Monthly dues: A tenet of local organizing within Food Not Bombs (which I was involved with in 2012–2014) is that the people who rely on your work must be part of the discussion of how your work is organized and carried out.
Based on that experience, I oppose monthly dues, even on a “pay what you can” basis. I believe having a record of who has and hasn’t paid each month, and how much, enables class hierarchy within the organization. Those of us struggling with poverty deserve more than a charitable, conditional admittance in this movement.
Unions: I think they’re great, and everyone should be in one, and that DSA should focus on achieving that through the creation of independent labor- committees instead of trying to imitate union structure and practice.
Antifa: I don’t think we should shy, as a movement, from direct confrontation with alt-right/Neo-Nazi/white supremacist rallies and occupations of public spaces.
Leaving the Socialist International: Screw ’em.
Conflict resolution and grievances: I was a co-creator of my home chapter’s Conflict Resolution Policy. I believe every local should have a policy in place to internally mediate conflicts and grievances within the scope of restorative and transformative justice. For my home chapter, this involves a rotating roster of “on-call” counselors and mediators to resolve conflicts quickly and discreetly.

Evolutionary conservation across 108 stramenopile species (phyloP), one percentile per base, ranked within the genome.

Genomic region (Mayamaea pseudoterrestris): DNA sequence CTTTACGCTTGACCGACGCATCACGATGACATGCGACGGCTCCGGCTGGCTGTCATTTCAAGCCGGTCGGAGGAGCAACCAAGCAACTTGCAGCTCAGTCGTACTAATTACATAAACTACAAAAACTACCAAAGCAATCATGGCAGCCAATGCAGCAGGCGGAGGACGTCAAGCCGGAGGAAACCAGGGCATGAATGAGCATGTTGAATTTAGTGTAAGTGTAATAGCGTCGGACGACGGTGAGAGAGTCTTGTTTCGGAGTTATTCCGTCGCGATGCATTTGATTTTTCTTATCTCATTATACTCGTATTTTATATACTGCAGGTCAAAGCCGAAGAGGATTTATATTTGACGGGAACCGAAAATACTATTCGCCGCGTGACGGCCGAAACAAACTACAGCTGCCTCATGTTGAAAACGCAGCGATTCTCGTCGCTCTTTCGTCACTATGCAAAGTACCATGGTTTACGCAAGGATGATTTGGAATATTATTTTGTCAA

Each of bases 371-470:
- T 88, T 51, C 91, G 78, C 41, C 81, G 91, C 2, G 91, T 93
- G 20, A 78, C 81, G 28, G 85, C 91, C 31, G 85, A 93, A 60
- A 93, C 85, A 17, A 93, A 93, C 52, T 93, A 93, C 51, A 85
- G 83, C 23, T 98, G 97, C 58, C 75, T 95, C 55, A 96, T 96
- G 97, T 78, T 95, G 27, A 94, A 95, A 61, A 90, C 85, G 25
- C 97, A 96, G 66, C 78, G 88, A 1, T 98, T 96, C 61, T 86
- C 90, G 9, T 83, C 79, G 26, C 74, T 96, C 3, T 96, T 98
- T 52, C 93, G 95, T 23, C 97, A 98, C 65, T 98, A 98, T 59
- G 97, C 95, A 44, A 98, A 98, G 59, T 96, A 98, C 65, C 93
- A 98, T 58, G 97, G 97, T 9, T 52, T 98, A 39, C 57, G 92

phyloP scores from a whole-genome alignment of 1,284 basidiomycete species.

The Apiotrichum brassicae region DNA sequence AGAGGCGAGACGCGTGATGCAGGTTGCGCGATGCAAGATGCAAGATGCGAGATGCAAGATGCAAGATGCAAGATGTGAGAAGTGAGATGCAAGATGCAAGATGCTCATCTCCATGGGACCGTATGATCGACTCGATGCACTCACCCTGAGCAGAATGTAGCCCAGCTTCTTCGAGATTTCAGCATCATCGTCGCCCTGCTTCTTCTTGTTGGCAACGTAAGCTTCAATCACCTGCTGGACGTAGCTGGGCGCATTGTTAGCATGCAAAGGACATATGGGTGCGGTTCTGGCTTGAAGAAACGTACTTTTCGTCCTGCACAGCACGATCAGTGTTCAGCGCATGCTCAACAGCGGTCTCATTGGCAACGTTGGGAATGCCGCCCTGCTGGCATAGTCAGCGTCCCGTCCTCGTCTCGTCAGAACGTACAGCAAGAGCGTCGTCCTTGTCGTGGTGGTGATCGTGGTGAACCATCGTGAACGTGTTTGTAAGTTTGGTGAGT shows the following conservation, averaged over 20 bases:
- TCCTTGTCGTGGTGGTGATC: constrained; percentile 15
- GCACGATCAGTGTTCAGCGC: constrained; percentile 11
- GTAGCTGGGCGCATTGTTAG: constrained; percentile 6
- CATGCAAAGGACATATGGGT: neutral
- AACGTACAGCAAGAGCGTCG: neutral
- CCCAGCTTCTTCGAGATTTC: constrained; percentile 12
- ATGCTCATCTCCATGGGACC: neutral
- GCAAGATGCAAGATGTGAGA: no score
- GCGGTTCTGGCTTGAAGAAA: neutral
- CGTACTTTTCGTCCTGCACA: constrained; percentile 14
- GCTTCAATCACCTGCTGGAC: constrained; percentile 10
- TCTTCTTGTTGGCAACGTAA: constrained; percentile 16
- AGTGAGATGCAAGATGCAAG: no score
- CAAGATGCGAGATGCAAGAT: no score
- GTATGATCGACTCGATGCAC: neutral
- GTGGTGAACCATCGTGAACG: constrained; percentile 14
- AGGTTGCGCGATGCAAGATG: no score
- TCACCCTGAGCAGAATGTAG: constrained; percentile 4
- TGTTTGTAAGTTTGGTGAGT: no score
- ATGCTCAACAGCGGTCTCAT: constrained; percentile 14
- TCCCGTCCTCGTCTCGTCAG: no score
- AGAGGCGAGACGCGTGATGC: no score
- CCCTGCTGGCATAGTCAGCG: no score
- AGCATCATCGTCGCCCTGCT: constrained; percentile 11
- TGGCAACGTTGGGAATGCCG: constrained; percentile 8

Similarly, I believe in creating inter-chapter networks for conflict mediation in the event a member has a grievance with members/leadership of a specific chapter.
Getting involved in local elections: I’m in favor of utilizing DSA resources towards victories in local elections (city council, county supervisor, transit and school boards, etc) where the influence and resources of the DNC aren’t necessarily required to win. These gains will allow us to build a solid political base.
It also challenges stereotypes of socialists as “thinkers, not doers”, something I worry efforts to centralize our movement would ultimately confirm.
I’m opposed to working with the DNC at the State or Federal levels without explicit, deliverable concessions.
Where to hit me up if you want to learn more about my background, politics and favorite pinball machines.
I’m on twitter at @jetta_rae and on Facebook at Facebook.com/JettaSmash.
Also, if you’re a wrestling fan, I will definitely talk about the G1 Climax with you.